I need to know that you belief in me and in my
Ability to get through my grief in my own way
(and in my own time.)

Please don’t judge me now-
Or think that I’m behaving strangely.
Remember I am grieving.
I may even be in shock.
I may feel afraid. I may feel deep rage.
I may even feel guilty. But above all, hurt.
I’m experiencing a pain unlike any I’ve ever felt before.

Don’t worry if you think I’m getting better
And then suddenly I seem to slip backward.
Grief makes me behave this way at times.
And please don’t tell me you ‘know how I feel.’
Or that it is time for me to get on with my life.
(I am probably already saying this to my self.) What I need now is time to grieve and to recover.

Most of all, thank you for being my friend.
Thank you for your patience.
Thank you for caring.
Thank you for helping, for understanding.
Thank you for praying for me.
And remember, in the days or years ahead,
After your loss-when you need me.
As I have needed you-I will understand.
And then I will come and be with you. Barbara hills LesStrang

        While I was Googling 'pastoral care,' I found this helpful paragraph from a church: 'At St. John's, Episcopal, we believe in the concept of mutual ministry. In that regard, pastoral care is not just care by the pastor for the parishioners. We define pastoral care as how we, individually and collectively, reach out to one another in the name of Christ.' I'd like to find out how many members they have because they go to list their pastoral care team that does everything from baby-sitting to putting roses on the altar for every newborn! They are well organized and obviously have a lot of people on the pastoral care team. but it's also obvious that pastoral care is an important element for their community.

        So we are developing our pastoral care into a ministry of the church by transforming the present care committee and developing a more proactive approach with a lay care associates program where there will be training available for a few people to be like chaplains, and a coordinated team of folks who will be visiting, writing cards, calling, bringing meals, etc., and we have have a new student in our church in District  Commissioned Lay Leader Program for pastoral care, Cindy Simerly, who will be working closely with me and whose mentor will be Peggy Clason, the retired minister who is on the District Commissioned Lay Leader Board and usually does pastoral care for me when I'm away. The minister will still be in charge of pastoral or spiritual care, but we can expand the care we can give the church this way as we realize the ministry of the church goes beyond just the minister. I will still be available 24/7 for emergencies, and will still encourage you to call me at home if you need to talk or know someone who you think might need pastoral care.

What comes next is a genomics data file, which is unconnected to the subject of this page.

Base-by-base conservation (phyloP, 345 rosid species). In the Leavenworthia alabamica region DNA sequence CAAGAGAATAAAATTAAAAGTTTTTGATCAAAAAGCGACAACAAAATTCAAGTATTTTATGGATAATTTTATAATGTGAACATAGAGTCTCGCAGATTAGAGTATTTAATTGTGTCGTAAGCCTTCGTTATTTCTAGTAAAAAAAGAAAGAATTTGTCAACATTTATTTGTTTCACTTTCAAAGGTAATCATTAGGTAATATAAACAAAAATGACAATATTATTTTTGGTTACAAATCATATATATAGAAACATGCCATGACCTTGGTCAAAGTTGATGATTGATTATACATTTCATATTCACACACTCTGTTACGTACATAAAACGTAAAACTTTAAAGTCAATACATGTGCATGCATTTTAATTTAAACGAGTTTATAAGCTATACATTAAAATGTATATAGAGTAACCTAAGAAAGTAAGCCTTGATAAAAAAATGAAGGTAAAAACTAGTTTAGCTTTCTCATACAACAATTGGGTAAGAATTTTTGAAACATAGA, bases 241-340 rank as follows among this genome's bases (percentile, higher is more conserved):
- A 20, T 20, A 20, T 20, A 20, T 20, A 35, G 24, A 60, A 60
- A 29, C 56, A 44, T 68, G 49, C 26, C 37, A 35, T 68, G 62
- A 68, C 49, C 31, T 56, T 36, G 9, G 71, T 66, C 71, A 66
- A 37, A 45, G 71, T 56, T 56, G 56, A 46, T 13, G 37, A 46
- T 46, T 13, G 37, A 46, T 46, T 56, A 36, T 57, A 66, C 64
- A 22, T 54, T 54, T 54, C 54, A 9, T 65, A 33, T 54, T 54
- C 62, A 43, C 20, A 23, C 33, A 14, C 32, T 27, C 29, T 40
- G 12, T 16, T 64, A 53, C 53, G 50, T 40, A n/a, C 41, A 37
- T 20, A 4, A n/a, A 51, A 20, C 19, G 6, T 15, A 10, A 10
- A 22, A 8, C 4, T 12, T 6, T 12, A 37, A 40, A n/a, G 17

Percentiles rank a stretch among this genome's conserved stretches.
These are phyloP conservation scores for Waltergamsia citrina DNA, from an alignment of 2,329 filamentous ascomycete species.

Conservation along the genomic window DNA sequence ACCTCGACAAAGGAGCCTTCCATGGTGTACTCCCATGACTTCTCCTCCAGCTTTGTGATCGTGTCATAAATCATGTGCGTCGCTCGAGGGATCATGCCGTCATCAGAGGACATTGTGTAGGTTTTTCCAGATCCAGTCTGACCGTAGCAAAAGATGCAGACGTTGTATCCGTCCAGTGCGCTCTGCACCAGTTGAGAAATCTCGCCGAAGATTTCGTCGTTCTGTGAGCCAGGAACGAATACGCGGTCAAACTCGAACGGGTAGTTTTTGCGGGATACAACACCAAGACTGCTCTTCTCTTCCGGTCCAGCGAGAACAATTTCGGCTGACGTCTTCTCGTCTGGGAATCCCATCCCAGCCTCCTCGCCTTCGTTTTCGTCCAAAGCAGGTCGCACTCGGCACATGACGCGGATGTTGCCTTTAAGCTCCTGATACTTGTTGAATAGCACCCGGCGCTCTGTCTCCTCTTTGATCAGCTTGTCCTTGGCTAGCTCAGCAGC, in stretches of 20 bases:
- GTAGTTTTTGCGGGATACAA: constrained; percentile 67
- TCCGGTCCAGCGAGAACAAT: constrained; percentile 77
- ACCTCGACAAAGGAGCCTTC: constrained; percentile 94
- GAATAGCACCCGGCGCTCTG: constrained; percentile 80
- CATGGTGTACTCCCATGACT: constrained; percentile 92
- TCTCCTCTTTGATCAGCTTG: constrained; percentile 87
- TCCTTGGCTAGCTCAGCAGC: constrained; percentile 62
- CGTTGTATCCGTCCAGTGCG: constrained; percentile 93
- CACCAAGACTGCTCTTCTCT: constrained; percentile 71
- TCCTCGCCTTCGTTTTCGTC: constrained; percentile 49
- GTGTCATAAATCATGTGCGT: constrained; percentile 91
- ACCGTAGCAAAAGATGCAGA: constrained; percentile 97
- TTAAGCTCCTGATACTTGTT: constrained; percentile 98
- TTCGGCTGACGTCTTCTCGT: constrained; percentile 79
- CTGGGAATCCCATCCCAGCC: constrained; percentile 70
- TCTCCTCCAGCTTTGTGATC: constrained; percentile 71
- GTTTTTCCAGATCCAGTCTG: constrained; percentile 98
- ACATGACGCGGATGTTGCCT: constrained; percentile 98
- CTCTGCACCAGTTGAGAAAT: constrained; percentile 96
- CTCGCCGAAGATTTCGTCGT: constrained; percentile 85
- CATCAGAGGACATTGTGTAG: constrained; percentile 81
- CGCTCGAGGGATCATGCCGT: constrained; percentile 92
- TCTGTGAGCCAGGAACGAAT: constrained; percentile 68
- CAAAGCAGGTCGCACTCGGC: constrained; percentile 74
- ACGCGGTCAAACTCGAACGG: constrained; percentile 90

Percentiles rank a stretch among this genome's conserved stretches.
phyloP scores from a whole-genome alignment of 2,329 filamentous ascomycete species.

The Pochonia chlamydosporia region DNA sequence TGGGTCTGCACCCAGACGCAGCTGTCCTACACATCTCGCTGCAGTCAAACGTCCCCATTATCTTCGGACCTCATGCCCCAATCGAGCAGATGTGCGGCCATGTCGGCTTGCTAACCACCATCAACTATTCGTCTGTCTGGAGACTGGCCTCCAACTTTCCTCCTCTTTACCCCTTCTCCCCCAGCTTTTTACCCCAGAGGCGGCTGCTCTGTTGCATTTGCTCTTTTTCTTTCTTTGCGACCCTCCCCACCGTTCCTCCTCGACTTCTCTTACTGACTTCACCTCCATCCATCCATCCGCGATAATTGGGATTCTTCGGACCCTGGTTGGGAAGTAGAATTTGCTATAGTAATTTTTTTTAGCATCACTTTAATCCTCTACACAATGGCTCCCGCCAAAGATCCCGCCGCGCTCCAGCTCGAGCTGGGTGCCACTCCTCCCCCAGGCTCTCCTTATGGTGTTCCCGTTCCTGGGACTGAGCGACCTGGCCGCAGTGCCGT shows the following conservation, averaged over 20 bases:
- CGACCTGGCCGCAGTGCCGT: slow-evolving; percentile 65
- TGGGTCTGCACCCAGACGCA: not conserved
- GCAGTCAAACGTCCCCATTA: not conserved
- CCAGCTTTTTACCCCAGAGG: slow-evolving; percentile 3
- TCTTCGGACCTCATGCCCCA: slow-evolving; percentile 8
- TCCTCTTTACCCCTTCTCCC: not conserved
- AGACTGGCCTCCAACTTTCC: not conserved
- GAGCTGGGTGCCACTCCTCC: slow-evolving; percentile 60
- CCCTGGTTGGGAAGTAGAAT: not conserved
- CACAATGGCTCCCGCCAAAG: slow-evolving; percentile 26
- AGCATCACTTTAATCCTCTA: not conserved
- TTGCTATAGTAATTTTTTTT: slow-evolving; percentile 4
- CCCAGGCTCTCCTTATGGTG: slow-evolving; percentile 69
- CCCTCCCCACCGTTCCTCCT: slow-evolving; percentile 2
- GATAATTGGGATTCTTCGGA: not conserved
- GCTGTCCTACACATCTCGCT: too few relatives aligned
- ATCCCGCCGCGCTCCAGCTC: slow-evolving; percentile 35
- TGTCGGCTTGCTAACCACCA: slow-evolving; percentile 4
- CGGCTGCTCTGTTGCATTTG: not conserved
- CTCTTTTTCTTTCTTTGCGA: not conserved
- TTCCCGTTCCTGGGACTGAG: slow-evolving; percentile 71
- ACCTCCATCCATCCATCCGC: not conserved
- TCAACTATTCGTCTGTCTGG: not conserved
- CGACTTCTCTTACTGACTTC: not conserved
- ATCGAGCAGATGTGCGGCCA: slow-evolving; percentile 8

But pastoral care is also about relationship, and sometime having different people available might be more helpful for people. Indeed, sometimes having someone of a different gender is helpful. And we're a church in transition from what was called pastoral size to what is now called program centered, when churches grow. So while we're not growing  fast, we're changing, and that can cause anxiety and a change in expectation about pastoral care where the minister does everything to where the ministry of the church is shared. And especially where we are a crossroads church drawing members and friends from at least 39 zip codes!   And sometimes with hospital stays being only one to three days, my schedule might not permit me to get to see a person if someone is at a hospital downtown, for instance. And of course, not everyone wants a visit.

        And here are some hints for hospital visiting, what I like to call, 'hospital visitation for dummies!'

-It’s always a good idea to call before one visits, especially these days, because the person might not be in the room when you get there otherwise! They might be out for tests, rehab, etc.
-Knock on the door and call out their name before you go in. Let them invite you in. This is their residence; respect their privacy.
-Keep it short. After five or so minutes, prepare to leave, and maybe you’ll be invited to stay longer. Often patients are tired or don’t feel their best and may want to rest. It’s much better to be invited to stay longer than it is to be wished gone!
-Don’t take it personally if the person says they are tired and has to sleep now. They are probably not hinting; they probably are tired and want to sleep now. That’s why they are there!
-Sit down beside them; don’t make them look up to you or strain to see you.
-Touch them. Hold their hand; touch their arm (but not around an IV or bandage). Show them you care, but only if you really do, and it seems appropriate. Watch for any pulling away, and stop immediately if you sense resistance.
-Ask them how they are doing, not how they are feeling. Usually they’re not feeling well or they wouldn’t be there, but they may be doing well despite that.
-Don’t ask too many questions about their health; let them tell you.
-In fact, try not to bring ANY bad news; be positive.
-If they have already have a visitor, say hello and tell them you’ll come back in a little while. (It might give the other visitor a hint, or you might be invited in as well.)